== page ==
My suggestion from this example is that what appears to many researchers as an unbridgeable divide between facts and values within educational research is perhaps better understood as the real difference in quality and temporality of these two intertwined research loops. On the one hand focused empirical research within a theoretical framework that embeds values and on the other hand the rather larger and rather longer dialogue of theory that can question and develop the assumptions of research frames. Both loops can be seen as united in a larger conception of science as collective ‘wissenshaft’ or shared knowledge. Both call upon evidence from experience and both make arguments that seek to persuade. While research findings from the smaller loops of empirical science based on narrow frameworks of assumptions can seem to progress faster and be more certain for a while than the findings of the larger borderless transdisciplinary shared enquiry of humanity this is an illusion because in fact the cogency of the assumptions behind narrow research programmes depend upon justifications that can only be made within the larger dialogue.
When the larger dialogue moves on the apparent progress of narrow scientific programmes can become irrelevant. Consider why we no longer conduct much learning theory research on rats in mazes and pigeons in cages when once this was the norm. I suspect that this is not because such experiments stopped delivering good scientific results in the narrow loop sense but it is more likely because their relevance to human learning in social contexts became no longer obvious in the second loop or deep loop. Once a programme seems irrelevant it no longer attracts funding and new recruits. To attract funding and recruits it is necessary to be able to participate in the larger dialogue of humanity and not just talk to an in-group.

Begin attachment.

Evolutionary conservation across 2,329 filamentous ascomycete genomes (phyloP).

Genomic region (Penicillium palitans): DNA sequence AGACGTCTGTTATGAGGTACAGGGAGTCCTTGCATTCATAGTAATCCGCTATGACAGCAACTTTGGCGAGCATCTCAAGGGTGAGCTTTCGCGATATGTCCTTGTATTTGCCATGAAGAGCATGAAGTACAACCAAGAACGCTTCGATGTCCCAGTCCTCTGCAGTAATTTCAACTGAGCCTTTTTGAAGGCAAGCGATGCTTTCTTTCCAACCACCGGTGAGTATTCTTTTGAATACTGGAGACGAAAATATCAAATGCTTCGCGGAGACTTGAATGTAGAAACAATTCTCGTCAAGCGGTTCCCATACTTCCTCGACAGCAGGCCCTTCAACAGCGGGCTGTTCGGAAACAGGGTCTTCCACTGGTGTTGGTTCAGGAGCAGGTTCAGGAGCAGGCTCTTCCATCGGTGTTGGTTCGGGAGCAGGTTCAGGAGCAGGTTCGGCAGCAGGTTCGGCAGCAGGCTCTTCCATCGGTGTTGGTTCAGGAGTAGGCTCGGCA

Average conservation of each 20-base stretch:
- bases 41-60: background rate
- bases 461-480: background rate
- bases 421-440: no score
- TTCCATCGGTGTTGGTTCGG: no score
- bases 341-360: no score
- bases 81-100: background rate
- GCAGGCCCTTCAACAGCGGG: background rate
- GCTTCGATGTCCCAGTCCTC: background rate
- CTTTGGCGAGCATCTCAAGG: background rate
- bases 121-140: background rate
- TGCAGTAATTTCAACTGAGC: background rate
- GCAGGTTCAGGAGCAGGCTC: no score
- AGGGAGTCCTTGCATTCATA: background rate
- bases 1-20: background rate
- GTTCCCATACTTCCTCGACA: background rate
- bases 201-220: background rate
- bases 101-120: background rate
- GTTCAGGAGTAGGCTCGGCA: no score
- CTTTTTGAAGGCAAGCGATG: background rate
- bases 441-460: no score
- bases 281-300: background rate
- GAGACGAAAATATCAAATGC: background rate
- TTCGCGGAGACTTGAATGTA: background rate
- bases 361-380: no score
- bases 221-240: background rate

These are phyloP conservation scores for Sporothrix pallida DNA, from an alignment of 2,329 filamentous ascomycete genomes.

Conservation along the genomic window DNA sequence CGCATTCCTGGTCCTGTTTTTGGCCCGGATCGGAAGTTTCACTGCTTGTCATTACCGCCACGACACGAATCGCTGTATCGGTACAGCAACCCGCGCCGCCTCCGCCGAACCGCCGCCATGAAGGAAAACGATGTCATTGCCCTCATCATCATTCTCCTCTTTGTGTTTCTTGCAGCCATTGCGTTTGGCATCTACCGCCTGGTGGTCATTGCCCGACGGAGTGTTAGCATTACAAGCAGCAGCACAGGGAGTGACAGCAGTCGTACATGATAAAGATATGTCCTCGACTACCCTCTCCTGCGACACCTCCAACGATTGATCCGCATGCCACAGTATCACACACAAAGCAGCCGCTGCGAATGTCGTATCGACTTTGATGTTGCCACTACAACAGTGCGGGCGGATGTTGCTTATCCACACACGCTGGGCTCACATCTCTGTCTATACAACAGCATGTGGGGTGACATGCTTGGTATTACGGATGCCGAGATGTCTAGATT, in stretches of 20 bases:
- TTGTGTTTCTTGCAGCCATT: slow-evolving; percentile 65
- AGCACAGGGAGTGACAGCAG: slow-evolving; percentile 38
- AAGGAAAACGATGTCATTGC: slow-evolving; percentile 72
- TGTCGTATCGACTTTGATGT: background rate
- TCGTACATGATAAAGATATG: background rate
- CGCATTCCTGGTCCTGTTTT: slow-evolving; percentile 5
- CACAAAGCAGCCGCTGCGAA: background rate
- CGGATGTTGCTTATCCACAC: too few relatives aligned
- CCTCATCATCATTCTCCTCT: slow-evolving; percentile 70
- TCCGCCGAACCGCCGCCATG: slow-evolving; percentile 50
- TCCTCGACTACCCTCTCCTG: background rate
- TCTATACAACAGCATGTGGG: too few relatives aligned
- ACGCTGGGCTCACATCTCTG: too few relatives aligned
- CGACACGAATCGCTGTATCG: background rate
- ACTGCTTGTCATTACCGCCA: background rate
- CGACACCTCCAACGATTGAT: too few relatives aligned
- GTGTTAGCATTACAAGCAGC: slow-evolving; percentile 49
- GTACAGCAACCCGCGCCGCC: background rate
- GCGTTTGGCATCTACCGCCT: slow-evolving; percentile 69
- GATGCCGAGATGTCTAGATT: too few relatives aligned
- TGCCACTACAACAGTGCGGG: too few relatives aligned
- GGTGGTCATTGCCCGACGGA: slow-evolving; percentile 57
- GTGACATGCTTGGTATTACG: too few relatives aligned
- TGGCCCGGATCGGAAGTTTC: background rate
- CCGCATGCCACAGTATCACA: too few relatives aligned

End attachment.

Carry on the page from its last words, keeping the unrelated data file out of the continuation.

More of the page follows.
The larger dialogue is rational but in an expanded, open-ended, embodied, and creative way that includes emotions and values. Against those researchers who think that scientific method is a fixed way of delivering true facts I am arguing that scientific progress is only possible because scientific activity is always embedded within and part of a larger open-ended dialogue which includes values and the question of what we ought to teach.
Education depends upon values. Those values are not subjective or arbitrary. They arise from an ongoing long-term shared inquiry into our nature and our situation. That borderless dialogue depends upon arguments and evidence often drawn from more focussed empirical enquiries such as the exploration of cognitive architectures relevant to learning referred to by Paul Kirschner. However, these focussed empirical investigations ultimately depend on the larger dialogue around them for their cogency. These two loops of dialogue, the focussed dialogue of shared enquiry within a research programme and the long-term global dialogue about values, work together. Together they make up something we could call science in the broadest sense since the word science in origin simply means knowledge. But perhaps what we are really describing here - the slow and often fragile collective growth in insight and understanding of the human race collaborating together - could better be called education. This movement of science in the larger sense combines not only the education of individuals being inducted by teachers into ongoing long term dialogues of culture, but also the self-directed learning of humanity - an always ongoing borderless and transdisciplinary shared inquiry into the truth of things.